Being able to score via efficiency is, in many ways, critical to the FCB system. It allows the team to retain possession. Because the team shoots very little in comparison to its total goals scored, the team doesn’t concede goal-kicks or create turnovers in the final third of the pitch as much as they could.
Individual Shots Comparison
Euler then went on to comment about some individual players, comparing the number of shots they take to achieve their totals.
Euler: Cristiano takes 50% more shots per game than Man U’s Robin van Persie; around 49% more shots per game than At. Madrid’s Falcao; 39% more shots than Napoli’s Cavani and 28% more shots per game than Messi. I point this out, as this really speaks to how Real Madrid scores.
Cristiano Ronaldo is entirely on his own level when it comes to shooting. It’s really remarkable how much of an outlier he is. He averages 7.2 shots per game and converts around 17-18% of those into goals. 17-18% is basically the exact average goal conversion rate for a striker. So the whole idea that Cristiano Ronaldo is a great “finisher” isn’t entirely accurate.
By comparison, Alexis Sanchez’s goal conversion rate this season is – get this – 18%. He’s converting at around the same rate as Cristiano. However, Alexis hardly shoots (0.8 shots per game IIRC – which is ridiculous and speaks to his lack of confidence), so in a way his goal conversion rate is misleading for the opposite reason.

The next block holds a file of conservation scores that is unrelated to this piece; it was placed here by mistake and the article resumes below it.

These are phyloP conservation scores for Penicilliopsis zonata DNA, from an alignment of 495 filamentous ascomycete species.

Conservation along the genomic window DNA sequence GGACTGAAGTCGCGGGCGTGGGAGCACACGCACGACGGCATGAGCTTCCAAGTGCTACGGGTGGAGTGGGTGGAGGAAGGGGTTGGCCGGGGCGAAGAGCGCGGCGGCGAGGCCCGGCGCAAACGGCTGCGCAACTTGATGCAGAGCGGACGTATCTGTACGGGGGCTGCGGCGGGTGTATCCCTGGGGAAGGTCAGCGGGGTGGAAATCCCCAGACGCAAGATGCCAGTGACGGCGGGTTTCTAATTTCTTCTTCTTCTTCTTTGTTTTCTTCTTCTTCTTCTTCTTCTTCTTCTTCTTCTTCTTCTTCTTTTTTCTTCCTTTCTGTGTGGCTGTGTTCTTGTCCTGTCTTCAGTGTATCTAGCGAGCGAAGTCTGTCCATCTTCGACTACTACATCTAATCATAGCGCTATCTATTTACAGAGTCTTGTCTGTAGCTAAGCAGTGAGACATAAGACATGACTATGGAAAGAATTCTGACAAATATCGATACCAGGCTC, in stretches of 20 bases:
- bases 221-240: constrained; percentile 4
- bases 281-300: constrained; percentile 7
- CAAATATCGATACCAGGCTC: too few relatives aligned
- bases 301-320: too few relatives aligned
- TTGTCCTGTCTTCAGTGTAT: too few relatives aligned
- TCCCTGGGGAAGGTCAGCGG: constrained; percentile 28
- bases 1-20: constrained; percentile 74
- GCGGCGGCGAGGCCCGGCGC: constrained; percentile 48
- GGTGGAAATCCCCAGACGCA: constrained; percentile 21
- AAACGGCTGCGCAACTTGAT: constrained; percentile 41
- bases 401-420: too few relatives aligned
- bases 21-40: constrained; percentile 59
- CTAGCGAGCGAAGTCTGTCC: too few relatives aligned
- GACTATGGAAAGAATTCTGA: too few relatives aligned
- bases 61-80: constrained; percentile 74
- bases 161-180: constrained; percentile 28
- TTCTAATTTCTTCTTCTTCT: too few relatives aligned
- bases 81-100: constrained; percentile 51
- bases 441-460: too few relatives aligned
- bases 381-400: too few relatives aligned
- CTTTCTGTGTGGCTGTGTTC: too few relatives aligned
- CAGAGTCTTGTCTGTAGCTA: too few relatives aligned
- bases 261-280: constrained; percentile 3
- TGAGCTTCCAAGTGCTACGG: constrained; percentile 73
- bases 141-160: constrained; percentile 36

In a way, Cristiano is an “average-ish” finisher who takes/creates an overwhelming number of shots. It’s one of the oddest statistical anomalies I’ve seen in any team sport in recent times. He’s completely on his own level in this category, although this is a complicated issue as it’s one thing to convert at an average rate (if you’re taking an average to below average number of shots) and another if you’re taking an enormous number of shots.
Di Maria takes 1.9 shots per game, Benzema 2 shots per game, as does Higuain. By comparison, Pedro takes 1.4; Alexis 0.8 (again – he’s a midfielder basically) and Villa 1.4. This is remarkable. Messi takes around 5 shots per game and converts an astonishing 35% into goals.
So while both the RM and FCB Midfields average around 2.5 shots per match, the Real Madrid Frontline takes over 11 shots per game and the Barça Frontline takes around 8 shots per game.
On Bayern Munich and FC Barcelona Midfield Players
As Pep is going to manage Bayern Munich next season, it will be interesting to see what changes he makes.
Recently in the German press, Der Kaiser Franz Beckenbauer took the example of Arjen Robben who relies on playing from the wings into the middle to get his shots away. As an example of what would not work, (and this is just a small part of what was an interesting article), Beckenbauer said that to mold a player like Robben into a Xavi or Iniesta would be a disaster because Robben is not a dribbler.
To quote Beckenbauer, “An attempt to turn Robben into a dribbler of the ball would see Robben turn into an ordinary player rather than the extraordinary player that he is already.”
Perhaps we could apply Beckenbauer’s quote to Alexis and Pedro?!
The Barça Midfield has scored 23 goals out of 126 – 18.3% of the total. Bayern Munich’s Midfield has scored 29 out of their 96 goals – 30.2% of the total. Munich’s Midfield goals have predominantly come from 2 players – Kroos (9 goals) and Schweinsteiger (7 goals), with Shaqiri (4), Gustavo (3), Alaba (3), Martinez (2) and Tymoshchuk (1) chipping in.